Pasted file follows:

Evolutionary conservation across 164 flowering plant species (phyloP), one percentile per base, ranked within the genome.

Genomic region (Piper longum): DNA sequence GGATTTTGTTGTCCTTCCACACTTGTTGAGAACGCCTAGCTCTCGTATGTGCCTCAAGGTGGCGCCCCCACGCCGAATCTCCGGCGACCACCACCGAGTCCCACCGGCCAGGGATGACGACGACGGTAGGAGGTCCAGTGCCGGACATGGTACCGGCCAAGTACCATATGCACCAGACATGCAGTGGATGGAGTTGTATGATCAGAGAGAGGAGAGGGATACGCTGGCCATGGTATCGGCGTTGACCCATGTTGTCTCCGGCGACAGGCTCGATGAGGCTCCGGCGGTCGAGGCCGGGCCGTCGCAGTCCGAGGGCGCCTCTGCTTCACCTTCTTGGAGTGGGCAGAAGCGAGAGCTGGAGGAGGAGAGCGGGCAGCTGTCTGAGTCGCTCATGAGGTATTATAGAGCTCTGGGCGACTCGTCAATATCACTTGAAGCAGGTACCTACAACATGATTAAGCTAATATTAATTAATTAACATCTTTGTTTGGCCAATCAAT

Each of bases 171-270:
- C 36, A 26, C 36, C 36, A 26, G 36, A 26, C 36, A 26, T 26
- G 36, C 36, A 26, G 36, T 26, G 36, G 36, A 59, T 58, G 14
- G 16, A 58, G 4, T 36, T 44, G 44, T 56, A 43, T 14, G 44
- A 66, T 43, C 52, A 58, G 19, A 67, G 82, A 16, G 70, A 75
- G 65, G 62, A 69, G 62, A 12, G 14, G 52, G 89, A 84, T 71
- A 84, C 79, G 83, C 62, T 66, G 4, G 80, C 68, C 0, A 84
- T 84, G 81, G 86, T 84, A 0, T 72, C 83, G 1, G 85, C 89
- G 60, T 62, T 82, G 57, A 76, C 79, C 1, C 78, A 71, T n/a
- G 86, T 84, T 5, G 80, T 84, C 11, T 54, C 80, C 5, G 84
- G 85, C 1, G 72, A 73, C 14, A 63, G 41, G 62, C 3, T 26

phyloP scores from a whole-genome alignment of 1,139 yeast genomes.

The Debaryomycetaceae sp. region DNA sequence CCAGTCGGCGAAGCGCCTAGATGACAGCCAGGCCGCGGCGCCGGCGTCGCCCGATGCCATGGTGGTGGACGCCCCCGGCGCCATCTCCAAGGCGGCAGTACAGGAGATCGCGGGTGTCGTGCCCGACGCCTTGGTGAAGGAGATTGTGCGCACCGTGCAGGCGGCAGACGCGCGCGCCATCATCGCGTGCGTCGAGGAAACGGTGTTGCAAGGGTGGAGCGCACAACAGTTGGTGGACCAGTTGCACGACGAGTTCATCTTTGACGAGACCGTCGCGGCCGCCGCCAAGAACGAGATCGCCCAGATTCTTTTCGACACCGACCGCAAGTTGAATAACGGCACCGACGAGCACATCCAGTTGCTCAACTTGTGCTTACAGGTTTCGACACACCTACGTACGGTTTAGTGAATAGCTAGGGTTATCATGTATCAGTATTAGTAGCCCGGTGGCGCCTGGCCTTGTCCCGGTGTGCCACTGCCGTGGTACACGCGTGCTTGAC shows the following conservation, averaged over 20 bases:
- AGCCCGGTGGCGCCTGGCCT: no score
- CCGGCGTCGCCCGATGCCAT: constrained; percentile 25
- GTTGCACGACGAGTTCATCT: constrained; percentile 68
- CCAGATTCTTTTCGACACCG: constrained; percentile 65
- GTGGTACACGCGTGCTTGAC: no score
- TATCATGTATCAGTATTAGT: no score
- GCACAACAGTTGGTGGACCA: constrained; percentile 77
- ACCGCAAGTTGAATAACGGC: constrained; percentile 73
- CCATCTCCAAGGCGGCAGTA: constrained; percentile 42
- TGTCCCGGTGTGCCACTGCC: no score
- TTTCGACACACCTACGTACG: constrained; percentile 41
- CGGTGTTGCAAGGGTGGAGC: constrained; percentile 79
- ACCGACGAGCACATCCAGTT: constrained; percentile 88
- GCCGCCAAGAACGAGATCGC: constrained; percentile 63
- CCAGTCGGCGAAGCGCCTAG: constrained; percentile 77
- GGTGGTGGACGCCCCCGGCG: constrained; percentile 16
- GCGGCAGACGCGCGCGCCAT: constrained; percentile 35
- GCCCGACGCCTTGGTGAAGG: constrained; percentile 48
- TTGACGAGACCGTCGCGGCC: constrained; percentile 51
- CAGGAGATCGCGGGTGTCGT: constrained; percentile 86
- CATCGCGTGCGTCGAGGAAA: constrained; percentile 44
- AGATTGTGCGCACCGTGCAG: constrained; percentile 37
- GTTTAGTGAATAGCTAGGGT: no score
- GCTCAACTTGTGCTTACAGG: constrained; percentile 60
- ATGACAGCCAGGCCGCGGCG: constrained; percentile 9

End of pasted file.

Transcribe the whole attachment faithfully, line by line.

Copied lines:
Evolutionary conservation across 164 flowering plant species (phyloP), one percentile per base, ranked within the genome.

Genomic region (Piper longum): DNA sequence GGATTTTGTTGTCCTTCCACACTTGTTGAGAACGCCTAGCTCTCGTATGTGCCTCAAGGTGGCGCCCCCACGCCGAATCTCCGGCGACCACCACCGAGTCCCACCGGCCAGGGATGACGACGACGGTAGGAGGTCCAGTGCCGGACATGGTACCGGCCAAGTACCATATGCACCAGACATGCAGTGGATGGAGTTGTATGATCAGAGAGAGGAGAGGGATACGCTGGCCATGGTATCGGCGTTGACCCATGTTGTCTCCGGCGACAGGCTCGATGAGGCTCCGGCGGTCGAGGCCGGGCCGTCGCAGTCCGAGGGCGCCTCTGCTTCACCTTCTTGGAGTGGGCAGAAGCGAGAGCTGGAGGAGGAGAGCGGGCAGCTGTCTGAGTCGCTCATGAGGTATTATAGAGCTCTGGGCGACTCGTCAATATCACTTGAAGCAGGTACCTACAACATGATTAAGCTAATATTAATTAATTAACATCTTTGTTTGGCCAATCAAT

Each of bases 171-270:
- C 36, A 26, C 36, C 36, A 26, G 36, A 26, C 36, A 26, T 26
- G 36, C 36, A 26, G 36, T 26, G 36, G 36, A 59, T 58, G 14
- G 16, A 58, G 4, T 36, T 44, G 44, T 56, A 43, T 14, G 44
- A 66, T 43, C 52, A 58, G 19, A 67, G 82, A 16, G 70, A 75
- G 65, G 62, A 69, G 62, A 12, G 14, G 52, G 89, A 84, T 71
- A 84, C 79, G 83, C 62, T 66, G 4, G 80, C 68, C 0, A 84
- T 84, G 81, G 86, T 84, A 0, T 72, C 83, G 1, G 85, C 89
- G 60, T 62, T 82, G 57, A 76, C 79, C 1, C 78, A 71, T n/a
- G 86, T 84, T 5, G 80, T 84, C 11, T 54, C 80, C 5, G 84
- G 85, C 1, G 72, A 73, C 14, A 63, G 41, G 62, C 3, T 26

phyloP scores from a whole-genome alignment of 1,139 yeast genomes.

The Debaryomycetaceae sp. region DNA sequence CCAGTCGGCGAAGCGCCTAGATGACAGCCAGGCCGCGGCGCCGGCGTCGCCCGATGCCATGGTGGTGGACGCCCCCGGCGCCATCTCCAAGGCGGCAGTACAGGAGATCGCGGGTGTCGTGCCCGACGCCTTGGTGAAGGAGATTGTGCGCACCGTGCAGGCGGCAGACGCGCGCGCCATCATCGCGTGCGTCGAGGAAACGGTGTTGCAAGGGTGGAGCGCACAACAGTTGGTGGACCAGTTGCACGACGAGTTCATCTTTGACGAGACCGTCGCGGCCGCCGCCAAGAACGAGATCGCCCAGATTCTTTTCGACACCGACCGCAAGTTGAATAACGGCACCGACGAGCACATCCAGTTGCTCAACTTGTGCTTACAGGTTTCGACACACCTACGTACGGTTTAGTGAATAGCTAGGGTTATCATGTATCAGTATTAGTAGCCCGGTGGCGCCTGGCCTTGTCCCGGTGTGCCACTGCCGTGGTACACGCGTGCTTGAC shows the following conservation, averaged over 20 bases:
- AGCCCGGTGGCGCCTGGCCT: no score
- CCGGCGTCGCCCGATGCCAT: constrained; percentile 25
- GTTGCACGACGAGTTCATCT: constrained; percentile 68
- CCAGATTCTTTTCGACACCG: constrained; percentile 65
- GTGGTACACGCGTGCTTGAC: no score
- TATCATGTATCAGTATTAGT: no score
- GCACAACAGTTGGTGGACCA: constrained; percentile 77
- ACCGCAAGTTGAATAACGGC: constrained; percentile 73
- CCATCTCCAAGGCGGCAGTA: constrained; percentile 42
- TGTCCCGGTGTGCCACTGCC: no score
- TTTCGACACACCTACGTACG: constrained; percentile 41
- CGGTGTTGCAAGGGTGGAGC: constrained; percentile 79
- ACCGACGAGCACATCCAGTT: constrained; percentile 88
- GCCGCCAAGAACGAGATCGC: constrained; percentile 63
- CCAGTCGGCGAAGCGCCTAG: constrained; percentile 77
- GGTGGTGGACGCCCCCGGCG: constrained; percentile 16
- GCGGCAGACGCGCGCGCCAT: constrained; percentile 35
- GCCCGACGCCTTGGTGAAGG: constrained; percentile 48
- TTGACGAGACCGTCGCGGCC: constrained; percentile 51
- CAGGAGATCGCGGGTGTCGT: constrained; percentile 86
- CATCGCGTGCGTCGAGGAAA: constrained; percentile 44
- AGATTGTGCGCACCGTGCAG: constrained; percentile 37
- GTTTAGTGAATAGCTAGGGT: no score
- GCTCAACTTGTGCTTACAGG: constrained; percentile 60
- ATGACAGCCAGGCCGCGGCG: constrained; percentile 9